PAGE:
At the Westbrook Village Apartment Complex, a group of FEMA investigators walk through muddy grass holding clipboards, taking stock of what’s left.

A truckload of shoes arrives at Corinthian Baptist Church, ready for donation to people affected by the recent tornadoes.
George Drake, Jr. / WYSO

Donations have been pouring into local charities following Memorial Day's devastating tornado outbreak.

In one week, donors have given over $200,000 to the Greater Dayton Disaster Relief Fund, established by the Dayton Foundation. Some donations have come from as far as Japan. The foundation has already awarded some of this money to nonprofits providing aid directly to those affected, including the Foodbank of Dayton. Barbra Stonerock, with the Dayton Foundation, says they choose their grantees carefully.

Volunteers use chainsaws to remove trees downed by the 2019 Memorial Day tornado.
Karen Bledsoe / WYSO

Over the weekend, thousands of volunteers helped clean-up Dayton neighborhoods damaged by Memorial Day’s tornado outbreak.

Roadways once closed due to storm debris reopened in much of the city over the weekend. Power has been restored to all but about 2,000 residents.  Hundreds remain without gas service.

Dozens of buildings are no longer habitable, including at least two apartment complexes. Some affected residents are staying with friends or family members. About 130 people have moved into emergency shelters.

Mike Birbiglia
Evan Sung / via https://www.birbigs.com

The Foodbank of Dayton is celebrating after a celebrity sparked a chain of donations on social media Thursday night. The money will support disaster relief efforts after Memorial Day's tornado outbreak in the Miami Valley.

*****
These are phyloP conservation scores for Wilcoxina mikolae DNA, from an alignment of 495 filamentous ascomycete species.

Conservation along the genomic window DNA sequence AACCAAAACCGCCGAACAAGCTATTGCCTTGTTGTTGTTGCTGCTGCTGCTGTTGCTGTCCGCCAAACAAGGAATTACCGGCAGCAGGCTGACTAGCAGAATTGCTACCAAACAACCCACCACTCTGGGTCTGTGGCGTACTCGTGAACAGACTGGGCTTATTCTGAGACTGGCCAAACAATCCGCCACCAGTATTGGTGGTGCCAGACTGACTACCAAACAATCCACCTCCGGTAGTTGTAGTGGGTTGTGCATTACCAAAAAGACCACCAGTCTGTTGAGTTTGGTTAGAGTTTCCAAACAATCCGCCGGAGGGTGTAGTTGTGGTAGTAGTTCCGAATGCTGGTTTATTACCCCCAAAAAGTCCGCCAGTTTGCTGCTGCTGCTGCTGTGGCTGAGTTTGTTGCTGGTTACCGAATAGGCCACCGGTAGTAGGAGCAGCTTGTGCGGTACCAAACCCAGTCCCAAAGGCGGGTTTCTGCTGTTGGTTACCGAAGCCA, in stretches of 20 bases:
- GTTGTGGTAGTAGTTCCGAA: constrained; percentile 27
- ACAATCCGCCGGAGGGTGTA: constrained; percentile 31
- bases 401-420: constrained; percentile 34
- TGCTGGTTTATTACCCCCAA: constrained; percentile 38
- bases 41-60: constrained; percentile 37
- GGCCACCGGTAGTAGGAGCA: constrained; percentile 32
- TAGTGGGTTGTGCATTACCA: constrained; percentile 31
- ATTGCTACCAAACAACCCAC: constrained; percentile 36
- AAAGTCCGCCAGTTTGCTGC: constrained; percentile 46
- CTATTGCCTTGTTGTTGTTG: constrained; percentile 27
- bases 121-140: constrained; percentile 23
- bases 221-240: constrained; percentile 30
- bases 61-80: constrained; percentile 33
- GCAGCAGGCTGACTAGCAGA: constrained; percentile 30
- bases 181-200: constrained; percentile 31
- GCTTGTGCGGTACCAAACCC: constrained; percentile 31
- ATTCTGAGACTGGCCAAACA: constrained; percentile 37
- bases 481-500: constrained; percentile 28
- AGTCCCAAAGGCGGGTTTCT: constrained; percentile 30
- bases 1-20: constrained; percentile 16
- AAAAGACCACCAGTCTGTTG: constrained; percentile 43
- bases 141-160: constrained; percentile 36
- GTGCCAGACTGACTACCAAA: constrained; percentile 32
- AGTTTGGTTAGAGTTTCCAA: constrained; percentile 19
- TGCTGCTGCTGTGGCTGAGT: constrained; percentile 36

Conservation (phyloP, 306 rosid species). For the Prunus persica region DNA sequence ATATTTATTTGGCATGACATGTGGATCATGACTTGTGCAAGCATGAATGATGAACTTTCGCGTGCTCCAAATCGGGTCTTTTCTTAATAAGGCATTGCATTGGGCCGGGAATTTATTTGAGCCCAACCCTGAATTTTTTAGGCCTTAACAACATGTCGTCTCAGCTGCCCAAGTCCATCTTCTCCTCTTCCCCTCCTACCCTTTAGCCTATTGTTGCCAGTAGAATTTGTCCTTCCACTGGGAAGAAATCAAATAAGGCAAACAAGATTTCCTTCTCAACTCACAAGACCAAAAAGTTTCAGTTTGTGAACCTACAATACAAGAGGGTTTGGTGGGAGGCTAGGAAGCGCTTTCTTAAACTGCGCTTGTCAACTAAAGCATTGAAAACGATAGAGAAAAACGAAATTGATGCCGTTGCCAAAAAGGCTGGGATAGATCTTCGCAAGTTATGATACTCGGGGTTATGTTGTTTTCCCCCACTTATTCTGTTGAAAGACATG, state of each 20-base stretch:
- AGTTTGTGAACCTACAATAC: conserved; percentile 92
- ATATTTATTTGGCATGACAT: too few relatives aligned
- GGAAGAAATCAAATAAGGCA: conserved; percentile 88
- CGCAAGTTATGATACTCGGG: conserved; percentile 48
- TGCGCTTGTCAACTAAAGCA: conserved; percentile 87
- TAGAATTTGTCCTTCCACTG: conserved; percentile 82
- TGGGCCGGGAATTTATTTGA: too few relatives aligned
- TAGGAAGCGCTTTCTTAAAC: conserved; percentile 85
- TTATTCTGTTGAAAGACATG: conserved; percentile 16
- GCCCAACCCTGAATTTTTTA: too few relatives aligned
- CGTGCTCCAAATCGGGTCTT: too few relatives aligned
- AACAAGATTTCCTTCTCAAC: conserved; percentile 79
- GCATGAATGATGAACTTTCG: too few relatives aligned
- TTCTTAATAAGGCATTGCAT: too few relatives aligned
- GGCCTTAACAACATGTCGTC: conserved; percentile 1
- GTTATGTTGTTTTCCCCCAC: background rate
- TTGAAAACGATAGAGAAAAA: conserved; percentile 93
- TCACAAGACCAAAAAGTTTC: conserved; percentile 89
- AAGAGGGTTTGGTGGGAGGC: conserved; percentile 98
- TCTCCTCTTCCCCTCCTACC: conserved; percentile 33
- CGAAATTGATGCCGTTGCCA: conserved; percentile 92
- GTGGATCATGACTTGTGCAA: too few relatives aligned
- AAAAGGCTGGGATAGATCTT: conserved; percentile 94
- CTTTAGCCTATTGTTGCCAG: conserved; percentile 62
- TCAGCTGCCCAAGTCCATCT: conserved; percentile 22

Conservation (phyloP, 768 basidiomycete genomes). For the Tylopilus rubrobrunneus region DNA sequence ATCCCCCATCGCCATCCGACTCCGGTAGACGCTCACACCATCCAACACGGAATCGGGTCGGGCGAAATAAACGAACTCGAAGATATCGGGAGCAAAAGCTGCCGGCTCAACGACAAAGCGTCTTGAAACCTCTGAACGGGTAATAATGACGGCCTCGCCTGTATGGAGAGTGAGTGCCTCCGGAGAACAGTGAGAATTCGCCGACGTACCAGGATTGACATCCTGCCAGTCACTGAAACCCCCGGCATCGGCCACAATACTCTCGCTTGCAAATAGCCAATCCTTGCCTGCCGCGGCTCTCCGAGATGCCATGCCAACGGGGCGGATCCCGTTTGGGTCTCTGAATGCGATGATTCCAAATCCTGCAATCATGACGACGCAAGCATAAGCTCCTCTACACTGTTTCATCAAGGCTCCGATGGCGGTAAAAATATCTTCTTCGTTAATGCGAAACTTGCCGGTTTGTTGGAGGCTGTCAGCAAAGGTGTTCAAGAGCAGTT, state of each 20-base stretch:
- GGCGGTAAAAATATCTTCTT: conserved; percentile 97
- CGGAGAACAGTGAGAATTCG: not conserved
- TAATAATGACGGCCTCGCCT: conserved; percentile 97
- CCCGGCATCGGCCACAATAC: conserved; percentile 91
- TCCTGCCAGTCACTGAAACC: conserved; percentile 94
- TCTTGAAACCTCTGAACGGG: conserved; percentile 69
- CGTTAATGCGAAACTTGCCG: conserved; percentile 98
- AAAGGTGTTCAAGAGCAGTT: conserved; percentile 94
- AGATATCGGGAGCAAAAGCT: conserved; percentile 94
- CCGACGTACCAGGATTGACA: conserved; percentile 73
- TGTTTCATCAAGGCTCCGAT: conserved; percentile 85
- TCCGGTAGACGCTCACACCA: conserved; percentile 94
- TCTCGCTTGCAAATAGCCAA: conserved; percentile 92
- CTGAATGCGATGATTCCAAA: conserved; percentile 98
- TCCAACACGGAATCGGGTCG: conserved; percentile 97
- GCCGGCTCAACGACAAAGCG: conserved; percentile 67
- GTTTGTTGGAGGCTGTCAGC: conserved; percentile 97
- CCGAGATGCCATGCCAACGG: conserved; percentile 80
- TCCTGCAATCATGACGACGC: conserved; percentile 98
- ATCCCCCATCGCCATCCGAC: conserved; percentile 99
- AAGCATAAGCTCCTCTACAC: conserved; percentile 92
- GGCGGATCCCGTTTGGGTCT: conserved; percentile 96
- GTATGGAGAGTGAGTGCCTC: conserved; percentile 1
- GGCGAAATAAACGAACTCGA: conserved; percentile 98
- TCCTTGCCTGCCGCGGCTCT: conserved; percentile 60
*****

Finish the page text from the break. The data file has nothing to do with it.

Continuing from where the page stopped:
The charity received over $50,000 after comedian Mike Birbiglia encouraged other celebrities to donate on Twitter.  Ben Stiller, John Legend, Judd Apatau, and Lin-Manuel Miranda gave money after being prompted by Birbiglia.

The Red Cross Northern Miami Valley Chapter
The Red Cross Northern Miami Valley Chapter / WYSO

Inspectors from the Federal Emergency Management Agency are expected to arrive in the Miami Valley next week to begin surveying damage from Monday's tornado outbreak. Dayton city officials say the FEMA inspectors will not be distributing financial assistance during their visit.

Gov. Mike DeWine  requested help earlier this week from FEMA for the 10 counties that suffered tornado damage, including Montgomery, Greene, and Mercer Counties, as the National Weather Service's analysis of the tornadoes and their impact Memorial Day continues to evolve.

Volunteers with the Pathway School of Discovery collected trash bags full of donations and distributed free meals in Old North Dayton on Thursday.
April Laissle / WYSO

Several Dayton organization are asking for volunteers to aid in disaster relief efforts this weekend, following Monday night’s devastating tornadoes. Here’s how you can help:

The Living City Project is sponsoring a clean-up at locations throughout the Miami Valley. Those interested in participating must sign up here.

Volunteers are asked to meet at the following locations at 8:30 a.m.:

Dayton Area